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Now I Need a Potato Ricer

Now I Need a Potato Ricer

Sunday was supposed to be Family Movie Night, but the kids collectively decided they’d rather play one more level of Batman Lego Wii than watch the movie.  Looking back, we probably shouldn’t have provided that option.

But I had already planned a nice dinner for the evening, so I went ahead and made it.  I jettisoned the dessert, though, and will probably make it later this week.

One of my favorite chefs is Jamie Oliver.  He’s brilliantly British, with his easy peasies and bits and bobs and whahz it ups.  I loved his show Jamie At Home, which featured him picking fresh ingredients from his garden and cooking them up into amazing dishes.  Probably my favorite episode was Mushrooms, where he went into the forest to forage for mushrooms with Gennaro Contaldo, who is apparently the expert on wild mushrooms in the U.K.  They found gorgeous mushrooms and cooked them up right there in the middle of the forest and made a Mushroom Bruschetta that looked orgasmic.

What does this all have to do with Family Movie Night?  Nothing, really, I’m just rambling.  Well, kind of.  I was at the Farmer’s Market on Sunday morning, and there’s a new vendor there: LAFunghi.  They aren’t a new vendor in the general sense, but they are new to my market, so I was intrigued.  They have the most exotic mushrooms.  Check it:

How can you pass up Hedge Hogs, Blue Foot, Persimmon Noki, or Bunashineji?

So I bought a basket– one of those $15 jobs in the front that has a nice mix of mushrooms.  And I decided to make Jamie’s Gnocchi with Mushrooms and Sage from his Cook With Jamie book.

This required, of course, making my own gnocchi.  Gnocchi is my favorite pasta ever, and if you’ve never had it, you are MISSING OUT.

What I discovered, though, is in the title of this post: I really need a potato ricer.  Or at least, I needed one for five minutes on Sunday afternoon.  I used a plain hand-held masher to smash my potatoes up, and it really didn’t cut the mustard.  Or the potatoes.  So I ended up with chunky gnocchi which, as far as I know, is not a thing.

 

lumpy gnocchi dough

 

 

log of gnocchi dough-- you can see the little potato chunks

 

 

once you've rolled the log, you cut the gnocchi into little pillows

 

 

gnocchi ready for boiling

 

Once I had made the gnocchi, I started in on the mushroom sauce / topping.  It basically consists of frying up some mushrooms and adding garlic.  I didn’t add the sage because I wasn’t sure the kids would go for it, but I did add spinach to round out the dish.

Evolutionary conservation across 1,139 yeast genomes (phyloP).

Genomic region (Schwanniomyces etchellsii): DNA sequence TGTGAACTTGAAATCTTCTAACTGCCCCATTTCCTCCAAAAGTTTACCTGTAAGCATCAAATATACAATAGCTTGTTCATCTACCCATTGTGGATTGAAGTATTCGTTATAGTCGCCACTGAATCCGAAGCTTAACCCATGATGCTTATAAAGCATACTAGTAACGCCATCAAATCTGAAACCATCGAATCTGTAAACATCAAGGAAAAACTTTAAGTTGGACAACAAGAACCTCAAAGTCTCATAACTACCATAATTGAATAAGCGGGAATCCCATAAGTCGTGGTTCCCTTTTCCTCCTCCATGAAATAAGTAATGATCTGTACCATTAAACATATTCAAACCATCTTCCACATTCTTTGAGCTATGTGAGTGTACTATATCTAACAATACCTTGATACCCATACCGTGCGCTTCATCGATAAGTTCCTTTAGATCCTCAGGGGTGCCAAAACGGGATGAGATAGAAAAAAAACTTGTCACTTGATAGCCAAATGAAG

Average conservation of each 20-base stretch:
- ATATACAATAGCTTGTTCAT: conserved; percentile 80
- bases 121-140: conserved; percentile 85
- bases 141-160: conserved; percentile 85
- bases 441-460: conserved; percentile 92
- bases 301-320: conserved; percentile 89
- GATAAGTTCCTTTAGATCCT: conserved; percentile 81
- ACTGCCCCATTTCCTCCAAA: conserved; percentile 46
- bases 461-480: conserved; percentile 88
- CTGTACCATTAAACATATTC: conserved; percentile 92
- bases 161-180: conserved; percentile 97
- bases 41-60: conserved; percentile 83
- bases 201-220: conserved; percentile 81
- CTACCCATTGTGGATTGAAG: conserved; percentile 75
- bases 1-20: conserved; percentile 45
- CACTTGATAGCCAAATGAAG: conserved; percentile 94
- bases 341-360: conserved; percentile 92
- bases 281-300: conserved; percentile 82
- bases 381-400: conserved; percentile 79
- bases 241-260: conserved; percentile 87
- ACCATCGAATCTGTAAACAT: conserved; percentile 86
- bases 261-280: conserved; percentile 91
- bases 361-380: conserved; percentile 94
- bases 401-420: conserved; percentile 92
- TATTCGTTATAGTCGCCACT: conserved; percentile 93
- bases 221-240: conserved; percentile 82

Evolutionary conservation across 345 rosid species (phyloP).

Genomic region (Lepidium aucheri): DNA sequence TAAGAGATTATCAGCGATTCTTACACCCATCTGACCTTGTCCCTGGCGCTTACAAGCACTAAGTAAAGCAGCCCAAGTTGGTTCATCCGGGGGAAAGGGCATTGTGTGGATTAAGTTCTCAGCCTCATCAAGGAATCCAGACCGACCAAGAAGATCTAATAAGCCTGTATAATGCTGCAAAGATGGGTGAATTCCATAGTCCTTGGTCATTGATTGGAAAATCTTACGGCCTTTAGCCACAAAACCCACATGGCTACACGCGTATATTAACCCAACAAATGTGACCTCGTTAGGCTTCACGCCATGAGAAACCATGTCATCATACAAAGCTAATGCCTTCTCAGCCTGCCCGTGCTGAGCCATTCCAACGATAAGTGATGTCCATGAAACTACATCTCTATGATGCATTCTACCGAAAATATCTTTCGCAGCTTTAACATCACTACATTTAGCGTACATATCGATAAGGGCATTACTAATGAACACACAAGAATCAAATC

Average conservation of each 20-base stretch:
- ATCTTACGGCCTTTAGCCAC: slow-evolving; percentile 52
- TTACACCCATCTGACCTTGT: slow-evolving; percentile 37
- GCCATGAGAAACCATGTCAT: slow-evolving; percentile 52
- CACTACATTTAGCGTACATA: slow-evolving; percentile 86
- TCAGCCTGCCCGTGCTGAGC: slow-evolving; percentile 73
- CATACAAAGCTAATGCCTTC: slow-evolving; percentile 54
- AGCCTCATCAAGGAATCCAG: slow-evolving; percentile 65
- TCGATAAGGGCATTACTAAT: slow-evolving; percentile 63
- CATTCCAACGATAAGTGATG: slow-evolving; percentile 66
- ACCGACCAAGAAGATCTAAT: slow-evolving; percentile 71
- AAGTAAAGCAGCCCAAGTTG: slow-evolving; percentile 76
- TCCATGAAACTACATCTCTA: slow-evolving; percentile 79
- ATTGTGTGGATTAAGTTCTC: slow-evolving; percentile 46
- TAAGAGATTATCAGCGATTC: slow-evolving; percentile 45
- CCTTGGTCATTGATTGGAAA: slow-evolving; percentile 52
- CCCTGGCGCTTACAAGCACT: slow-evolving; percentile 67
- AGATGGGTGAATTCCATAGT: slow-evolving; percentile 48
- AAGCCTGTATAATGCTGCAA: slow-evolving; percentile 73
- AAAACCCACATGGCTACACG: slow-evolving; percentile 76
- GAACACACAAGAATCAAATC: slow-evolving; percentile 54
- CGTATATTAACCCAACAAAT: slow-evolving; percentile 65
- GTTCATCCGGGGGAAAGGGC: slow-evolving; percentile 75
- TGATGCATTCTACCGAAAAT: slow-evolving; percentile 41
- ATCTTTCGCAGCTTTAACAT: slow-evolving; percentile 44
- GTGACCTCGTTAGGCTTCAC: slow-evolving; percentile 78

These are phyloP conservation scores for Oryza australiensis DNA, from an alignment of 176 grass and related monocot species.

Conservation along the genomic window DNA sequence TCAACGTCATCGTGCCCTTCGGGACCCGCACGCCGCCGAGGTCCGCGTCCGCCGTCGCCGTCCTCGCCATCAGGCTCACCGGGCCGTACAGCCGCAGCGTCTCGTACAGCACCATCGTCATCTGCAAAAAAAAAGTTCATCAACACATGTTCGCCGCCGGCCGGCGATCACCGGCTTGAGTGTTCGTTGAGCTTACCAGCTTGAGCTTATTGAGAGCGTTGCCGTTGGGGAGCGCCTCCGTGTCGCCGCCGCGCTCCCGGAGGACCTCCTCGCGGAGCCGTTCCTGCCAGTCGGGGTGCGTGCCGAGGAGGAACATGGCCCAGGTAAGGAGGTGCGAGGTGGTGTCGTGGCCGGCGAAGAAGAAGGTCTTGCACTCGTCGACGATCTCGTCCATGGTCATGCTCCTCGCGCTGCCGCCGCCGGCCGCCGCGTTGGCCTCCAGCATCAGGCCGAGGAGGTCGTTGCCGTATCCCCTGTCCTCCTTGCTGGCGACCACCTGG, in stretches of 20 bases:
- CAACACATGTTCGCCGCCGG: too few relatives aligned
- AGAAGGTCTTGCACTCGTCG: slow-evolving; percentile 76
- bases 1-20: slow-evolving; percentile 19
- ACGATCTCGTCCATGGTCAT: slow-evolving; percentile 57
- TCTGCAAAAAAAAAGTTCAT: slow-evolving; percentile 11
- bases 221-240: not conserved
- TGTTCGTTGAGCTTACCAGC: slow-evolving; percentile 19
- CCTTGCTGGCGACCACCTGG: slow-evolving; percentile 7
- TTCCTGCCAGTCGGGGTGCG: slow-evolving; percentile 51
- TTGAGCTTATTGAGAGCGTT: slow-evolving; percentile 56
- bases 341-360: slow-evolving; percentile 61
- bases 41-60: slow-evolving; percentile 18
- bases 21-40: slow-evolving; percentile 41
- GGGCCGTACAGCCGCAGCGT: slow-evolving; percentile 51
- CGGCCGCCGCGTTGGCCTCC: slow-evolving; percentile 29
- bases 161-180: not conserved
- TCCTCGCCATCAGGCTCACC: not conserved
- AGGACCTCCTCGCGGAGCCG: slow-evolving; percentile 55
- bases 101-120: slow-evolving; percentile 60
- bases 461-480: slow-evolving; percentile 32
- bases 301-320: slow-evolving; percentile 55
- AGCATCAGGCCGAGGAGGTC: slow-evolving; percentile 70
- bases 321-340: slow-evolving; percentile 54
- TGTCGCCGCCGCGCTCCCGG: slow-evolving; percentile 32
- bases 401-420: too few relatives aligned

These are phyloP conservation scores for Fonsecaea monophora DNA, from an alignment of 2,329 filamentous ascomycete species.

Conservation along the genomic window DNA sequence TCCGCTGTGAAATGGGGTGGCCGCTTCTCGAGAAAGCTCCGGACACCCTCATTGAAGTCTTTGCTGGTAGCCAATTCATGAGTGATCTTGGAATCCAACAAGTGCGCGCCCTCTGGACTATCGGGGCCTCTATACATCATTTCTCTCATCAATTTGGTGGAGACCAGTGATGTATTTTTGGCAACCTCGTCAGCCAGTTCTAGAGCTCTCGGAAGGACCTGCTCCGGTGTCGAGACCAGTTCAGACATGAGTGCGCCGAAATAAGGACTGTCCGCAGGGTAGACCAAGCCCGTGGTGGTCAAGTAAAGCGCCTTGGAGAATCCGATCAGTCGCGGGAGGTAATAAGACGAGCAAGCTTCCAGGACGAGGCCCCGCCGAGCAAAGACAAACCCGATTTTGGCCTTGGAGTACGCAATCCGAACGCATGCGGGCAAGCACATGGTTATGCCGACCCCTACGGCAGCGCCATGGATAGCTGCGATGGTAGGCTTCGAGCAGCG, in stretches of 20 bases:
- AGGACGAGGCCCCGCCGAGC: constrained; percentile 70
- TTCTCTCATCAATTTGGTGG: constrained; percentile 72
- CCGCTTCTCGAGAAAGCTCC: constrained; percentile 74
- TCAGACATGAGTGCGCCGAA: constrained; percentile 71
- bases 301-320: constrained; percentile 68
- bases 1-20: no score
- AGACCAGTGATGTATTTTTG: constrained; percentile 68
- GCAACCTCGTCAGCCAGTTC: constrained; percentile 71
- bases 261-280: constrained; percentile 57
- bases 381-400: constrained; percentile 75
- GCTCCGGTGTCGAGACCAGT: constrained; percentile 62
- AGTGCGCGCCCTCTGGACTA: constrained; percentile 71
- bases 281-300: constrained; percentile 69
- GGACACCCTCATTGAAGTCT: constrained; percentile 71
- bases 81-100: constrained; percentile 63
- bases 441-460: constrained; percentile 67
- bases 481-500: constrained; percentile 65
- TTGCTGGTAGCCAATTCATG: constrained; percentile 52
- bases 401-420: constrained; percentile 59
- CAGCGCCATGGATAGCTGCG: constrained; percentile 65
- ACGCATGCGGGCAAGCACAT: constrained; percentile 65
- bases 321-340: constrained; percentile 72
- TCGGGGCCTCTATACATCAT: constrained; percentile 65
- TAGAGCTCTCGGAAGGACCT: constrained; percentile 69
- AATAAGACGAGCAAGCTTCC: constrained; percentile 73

Look at those beauts.  And when they were sautéd, they were golden perfection.

All cooked up and mixed together, we got this:

It was kind of delish.  I adapted Jamie’s recipe a bit to make the gnocchi whole wheat and to change up the mushroom thing a bit.

Gnocchi with Mushrooms and Spinach

for the gnocchi

  • 6 medium potatoes
  • 1 tbsp butter
  • olive oil
  • salt and pepper
  • 1 large egg yolk
  • 1/2 to 1 cup white whole wheat flour

Wash and peel your potatoes.  Bring a large pot of salted water to a boil.  Add your potatoes and boil until they are fork tender (the boiling time will depend on the size of your potatoes; mine took about 15 minutes).  Drain and mash the potatoes while they are still hot.  Add the butter and mix as it melts.  (If you have a potato ricer, you can run them through the ricer instead of mashing them.)  Allow your potatoes to cool slightly.

To the mashed potatoes add salt and pepper to taste and the egg yolk.  Once the egg is well-combined with the potatoes, add the flour a little at a time.  Start with 1/4 cup, and keep adding until you have a dough that is dry but not crumbly (it shouldn’t stick to your hands).

Divide the dough into 3 sections and roll each one out into a long tube about 1″ in diameter.  Cut each tube into 1/2 – 1″ pieces.  Sprinkle them with flour to prevent sticking.  Place them on a flour-covered cookie sheet and refrigerate for 20 minutes.

When you are ready to cook the pasta, bring a large pot of water to a boil, and add 1 tbsp of salt.  Add the gnocchi and cook until it floats to the top, about 4 minutes.  Strain and mix with mushroom sauce.

for the wild mushrooms and spinach

  • 1 tbsp olive oil
  • 6 oz (or more) wild mushrooms, mixed
  • 2 cloves of garlic, sliced
  • salt and pepper
  • 2 tbsp butter
  • 2 large handfuls of baby spinach (or more)
  • Parmesan cheese

Clean the mushrooms by brushing them off, and cut them into large, 1″ chunks.  Heat a sauté pan on medium high.  When it’s hot, add the olive oil and then mushrooms.  Toss them gently for 2 to 3 minutes, then add the garlic, butter, and salt and pepper to taste.  When the garlic is slightly golden, add 1/2 cup of water and cook on medium for 5 to 7 minutes, or until the water has reduced.  Add your spinach and toss until just wilted.  Remove from heat and mix with gnocchi.  Grate fresh Parmesan cheese over the top to taste.

 

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  • October 26, 2010, 6:13 pm Erica Long

    HEAVEN!!! I love mushrooms and will have to do a $15 job at LAFunghi soon. Thanks for the food porn.
    xo

    Reply
  • October 26, 2010, 6:58 pm Becky

    Goodness, that looks good. I have never loved gnocchi but then I have never, to my knowledge, eaten lovingly homemade gnocchi.

    You’re amazing, most people’s movie night menu is pizza and popcorn!

    Reply